In a recent New York Times piece, Michael Pollan lamented how little we, as individuals, can do to ward off climate change. But he also made a strong case for one activity that just might help the environment—starting a backyard vegetable garden.

You begin to see that growing even a little of your own food is, as Wendell Berry pointed out 30 years ago, one of those solutions that, instead of begetting a new set of problems — the way ‘solutions’ like ethanol or nuclear power inevitably do — actually beget other solutions, and not only of the kind that save carbon.

That is, gardening is one exercise that never involves a car trip to the gym. It’ll leave you with the freshest veggies you’ve ever tasted, and if you grow more than you can consume it might even help you reconnect with your neighbors. Sounds like a can’t-lose situation, but Andrew Leonard of Salon challenges Michael Pollan’s stance on the grounds that Leonard—like many of us—just doesn’t have the time to “weed or hoe or water.” In Leonard’s opinion, gardening is hard work:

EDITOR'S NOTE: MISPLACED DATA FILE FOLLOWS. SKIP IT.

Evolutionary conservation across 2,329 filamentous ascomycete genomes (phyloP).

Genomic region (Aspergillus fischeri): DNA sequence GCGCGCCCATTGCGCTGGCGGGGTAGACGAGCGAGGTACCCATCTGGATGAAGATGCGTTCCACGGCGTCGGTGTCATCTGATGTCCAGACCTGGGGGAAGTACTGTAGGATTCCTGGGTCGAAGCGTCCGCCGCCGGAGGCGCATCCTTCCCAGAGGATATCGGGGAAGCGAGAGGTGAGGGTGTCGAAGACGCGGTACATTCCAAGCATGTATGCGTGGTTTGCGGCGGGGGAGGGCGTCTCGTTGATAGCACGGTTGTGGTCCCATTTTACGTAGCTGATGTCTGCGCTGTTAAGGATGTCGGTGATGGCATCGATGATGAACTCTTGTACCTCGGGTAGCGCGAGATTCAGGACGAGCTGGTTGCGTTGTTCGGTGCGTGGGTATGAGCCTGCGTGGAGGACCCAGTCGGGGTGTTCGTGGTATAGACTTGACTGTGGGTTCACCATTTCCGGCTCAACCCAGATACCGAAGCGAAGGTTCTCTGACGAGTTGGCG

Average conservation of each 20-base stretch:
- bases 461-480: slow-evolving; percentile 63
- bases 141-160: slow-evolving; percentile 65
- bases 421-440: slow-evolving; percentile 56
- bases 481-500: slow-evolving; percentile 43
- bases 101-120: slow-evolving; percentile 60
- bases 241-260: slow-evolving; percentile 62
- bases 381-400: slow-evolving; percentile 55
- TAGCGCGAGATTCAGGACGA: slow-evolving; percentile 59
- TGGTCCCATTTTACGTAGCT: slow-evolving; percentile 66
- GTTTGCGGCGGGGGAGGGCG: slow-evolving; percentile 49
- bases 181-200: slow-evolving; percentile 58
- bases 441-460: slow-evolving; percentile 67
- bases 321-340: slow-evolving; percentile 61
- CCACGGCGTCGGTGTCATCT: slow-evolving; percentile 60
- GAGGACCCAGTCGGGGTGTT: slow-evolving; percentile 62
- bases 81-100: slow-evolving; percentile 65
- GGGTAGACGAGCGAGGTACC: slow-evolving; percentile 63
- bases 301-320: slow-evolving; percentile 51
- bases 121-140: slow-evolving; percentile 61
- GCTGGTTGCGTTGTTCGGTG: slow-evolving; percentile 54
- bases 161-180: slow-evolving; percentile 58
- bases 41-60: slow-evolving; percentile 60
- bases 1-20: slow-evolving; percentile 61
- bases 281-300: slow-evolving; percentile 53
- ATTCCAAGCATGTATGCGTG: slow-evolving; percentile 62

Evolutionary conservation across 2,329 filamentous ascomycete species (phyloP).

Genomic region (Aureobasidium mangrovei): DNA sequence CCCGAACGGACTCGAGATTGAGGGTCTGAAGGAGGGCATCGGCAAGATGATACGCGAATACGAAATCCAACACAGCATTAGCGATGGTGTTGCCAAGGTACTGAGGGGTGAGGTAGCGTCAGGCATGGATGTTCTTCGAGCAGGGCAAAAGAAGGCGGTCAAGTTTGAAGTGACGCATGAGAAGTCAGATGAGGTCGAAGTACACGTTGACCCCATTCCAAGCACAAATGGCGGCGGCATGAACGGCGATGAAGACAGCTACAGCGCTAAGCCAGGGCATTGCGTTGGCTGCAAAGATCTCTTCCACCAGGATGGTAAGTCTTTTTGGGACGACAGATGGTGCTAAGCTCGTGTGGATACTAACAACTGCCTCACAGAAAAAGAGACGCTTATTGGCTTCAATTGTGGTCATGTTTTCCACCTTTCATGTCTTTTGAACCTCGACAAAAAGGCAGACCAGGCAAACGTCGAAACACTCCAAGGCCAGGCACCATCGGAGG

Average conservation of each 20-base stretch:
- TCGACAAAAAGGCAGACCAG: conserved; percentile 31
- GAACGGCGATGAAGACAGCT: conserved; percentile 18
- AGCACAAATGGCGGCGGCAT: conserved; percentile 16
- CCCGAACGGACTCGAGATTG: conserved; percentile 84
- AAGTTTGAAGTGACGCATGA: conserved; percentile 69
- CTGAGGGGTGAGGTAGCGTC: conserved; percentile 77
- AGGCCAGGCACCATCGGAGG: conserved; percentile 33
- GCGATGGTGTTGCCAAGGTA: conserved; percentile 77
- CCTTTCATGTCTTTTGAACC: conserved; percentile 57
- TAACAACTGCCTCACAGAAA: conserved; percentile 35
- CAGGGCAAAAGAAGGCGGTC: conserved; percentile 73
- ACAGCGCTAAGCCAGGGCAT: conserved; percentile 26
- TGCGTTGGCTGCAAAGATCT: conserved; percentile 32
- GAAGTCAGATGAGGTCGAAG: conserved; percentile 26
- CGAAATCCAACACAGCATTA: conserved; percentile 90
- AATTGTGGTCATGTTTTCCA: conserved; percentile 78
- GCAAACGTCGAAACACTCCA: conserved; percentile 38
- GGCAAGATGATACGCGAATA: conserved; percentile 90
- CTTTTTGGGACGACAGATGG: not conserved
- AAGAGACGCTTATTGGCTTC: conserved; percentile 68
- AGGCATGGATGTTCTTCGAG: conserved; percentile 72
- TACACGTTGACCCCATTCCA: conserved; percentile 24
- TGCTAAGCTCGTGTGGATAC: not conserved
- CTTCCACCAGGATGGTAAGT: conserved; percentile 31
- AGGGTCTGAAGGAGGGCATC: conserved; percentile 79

To be able to enjoy it as play, or as an almost spiritual exercise that connects you more deeply to the earth and all living things (some of which you must kill: Die, all aphids and snails!) can be a tough call after a long day or week at the office. It can also be an affectation that is only accessible to those who spend their Sunday mornings working their way through the New York Times, before deciding where to put their snap pea trellis.

So, he’s saying that gardening is not only laborious—it’s also a bourgie pastime for people with nothing better to do, kind like playing croquet while sipping white wine spritzers. The gardeners among us may take offense to such a statement, but at least we can take comfort in the fact that once Mr. Leonard’s green-thumbed neighbors get wind of this piece they’ll be taking their backyard produce to more appreciative recipients.

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